|This lesson covers...||12 frequently-asked college essay questions.|
|By the end you should...||understand the basics of how many essays you’ll need to write, what readers are looking for, and how important the essays are.|
My notes to you are in boxes like this one. Students won’t see these; only you will. Everything outside of a box is visible to both you AND to your students in the student version of the guide.
As you walk your students through the steps in this workshop, they can access everything in the student version of the guide. If they have laptops in front of them, you can send them to the linked student version here (click that and it’ll open in a separate tab). If you’d rather have them work by pen and paper, you’ll be able to find all the downloadable and printable PDFs below. Print out one copy of the document below and pass out that packet at the start of the workshop.
Recommendation: After the workshop and in your follow-up, I recommend sending students the link to the student version of the guide so they can return to it over the course of their essay writing process.
Note that I typically don’t spend too much time going over this. It just helps me from needing to repeat myself and answer the same question twenty times. (You probably know what I mean.)
Feel free to use my FAQs or create your own.
Frequently Asked Questions
Q: How do I begin to write my essay?
A: If you’re reading this, you’ve already begun. In this guide you’ll find some ideas on how to brainstorm and structure your essay.
Q: How long should my essay be?
A: It depends. Your main Common App essay can be up to 650 words, while the essays for the University of California (UC) schools, for example, are around 350 words each. The length for supplemental essays, which are additional essays required by most highly selective schools, will vary.
Q: How many essays will I need to write?
A: Around 15 is average. You'll likely write a main personal statement for your Common App, perhaps some separate essays if you're applying to public schools, plus supplemental essays, which number anywhere from 6-20, depending on the number of schools you apply to.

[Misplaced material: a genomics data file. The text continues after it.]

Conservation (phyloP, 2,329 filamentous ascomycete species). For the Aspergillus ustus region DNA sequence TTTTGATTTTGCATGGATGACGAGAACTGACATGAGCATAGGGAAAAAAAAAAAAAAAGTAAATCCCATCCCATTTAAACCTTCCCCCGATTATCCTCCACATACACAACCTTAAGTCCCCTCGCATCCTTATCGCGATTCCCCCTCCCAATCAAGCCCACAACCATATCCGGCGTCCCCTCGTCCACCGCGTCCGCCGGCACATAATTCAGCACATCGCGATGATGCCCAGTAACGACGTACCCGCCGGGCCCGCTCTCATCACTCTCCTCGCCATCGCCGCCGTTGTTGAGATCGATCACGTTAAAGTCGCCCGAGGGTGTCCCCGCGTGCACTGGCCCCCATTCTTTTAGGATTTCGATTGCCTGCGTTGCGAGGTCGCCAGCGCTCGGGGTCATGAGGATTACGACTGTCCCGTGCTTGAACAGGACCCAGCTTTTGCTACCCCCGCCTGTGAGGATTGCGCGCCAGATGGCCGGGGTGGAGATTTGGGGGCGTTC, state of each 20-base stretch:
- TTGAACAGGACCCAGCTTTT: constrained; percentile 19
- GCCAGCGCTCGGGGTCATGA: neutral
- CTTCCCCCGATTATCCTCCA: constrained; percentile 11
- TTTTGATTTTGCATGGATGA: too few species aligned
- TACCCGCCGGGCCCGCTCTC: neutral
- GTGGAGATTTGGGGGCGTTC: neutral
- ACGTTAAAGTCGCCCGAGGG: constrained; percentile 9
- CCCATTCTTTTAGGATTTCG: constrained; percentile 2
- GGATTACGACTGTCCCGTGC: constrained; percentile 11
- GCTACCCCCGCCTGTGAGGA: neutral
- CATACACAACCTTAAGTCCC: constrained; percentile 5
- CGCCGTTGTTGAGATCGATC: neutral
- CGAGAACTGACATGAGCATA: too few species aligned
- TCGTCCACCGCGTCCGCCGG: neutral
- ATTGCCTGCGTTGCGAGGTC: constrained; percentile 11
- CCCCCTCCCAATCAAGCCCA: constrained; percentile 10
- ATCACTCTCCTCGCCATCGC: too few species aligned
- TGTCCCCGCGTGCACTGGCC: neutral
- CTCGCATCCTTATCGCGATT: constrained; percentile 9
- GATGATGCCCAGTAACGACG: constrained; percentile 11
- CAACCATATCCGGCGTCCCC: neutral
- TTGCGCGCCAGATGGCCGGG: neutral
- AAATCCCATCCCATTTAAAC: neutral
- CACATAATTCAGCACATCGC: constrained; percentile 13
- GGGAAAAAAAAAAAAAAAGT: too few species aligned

Q: What should my essay be about?
A: In a word, you.
Q: What are college admissions officers looking for?
A: They're looking for the answers to these three questions:
Who is this person?
Will this person contribute something of value to our campus?
Can this person write?
Q: How do college admissions officers evaluate my essay?
A: Each school has its own criteria and different readers will prefer different elements. Michael Gulotta (Associate Director of Admissions at American University) for example, has told me he most looks to the essay to assess a student's writing ability. But Rick Diaz (Regional Director of Undergrad Admissions at SMU) is less interested in writing ability and more interested in a student's story.
Q: So which is more important: your story or your writing skill?
A: Both are important. A good story, well told. That's your goal.
Q: When should I start writing my essay?
A: Today. Right now.
Q: How much do essays matter?
A: It depends on the college, but generally between 10%-30%. Essays tend to matter more for small schools, or schools who look at applications holistically.
Q: If my grades are bad, can I get into Harvard with a great essay?
A: Nope. Schools look at your GPA, course rigor, and test scores first. But when you're being compared to other students with similar GPA/SAT scores, that's when the essays can make or break your chances. Harvard is great, but there are a lot of other awesome schools too. For a list of Colleges That Change Lives, Google "Colleges That Change Lives." (Really.)
Q: Can a bad college essay negatively affect my application?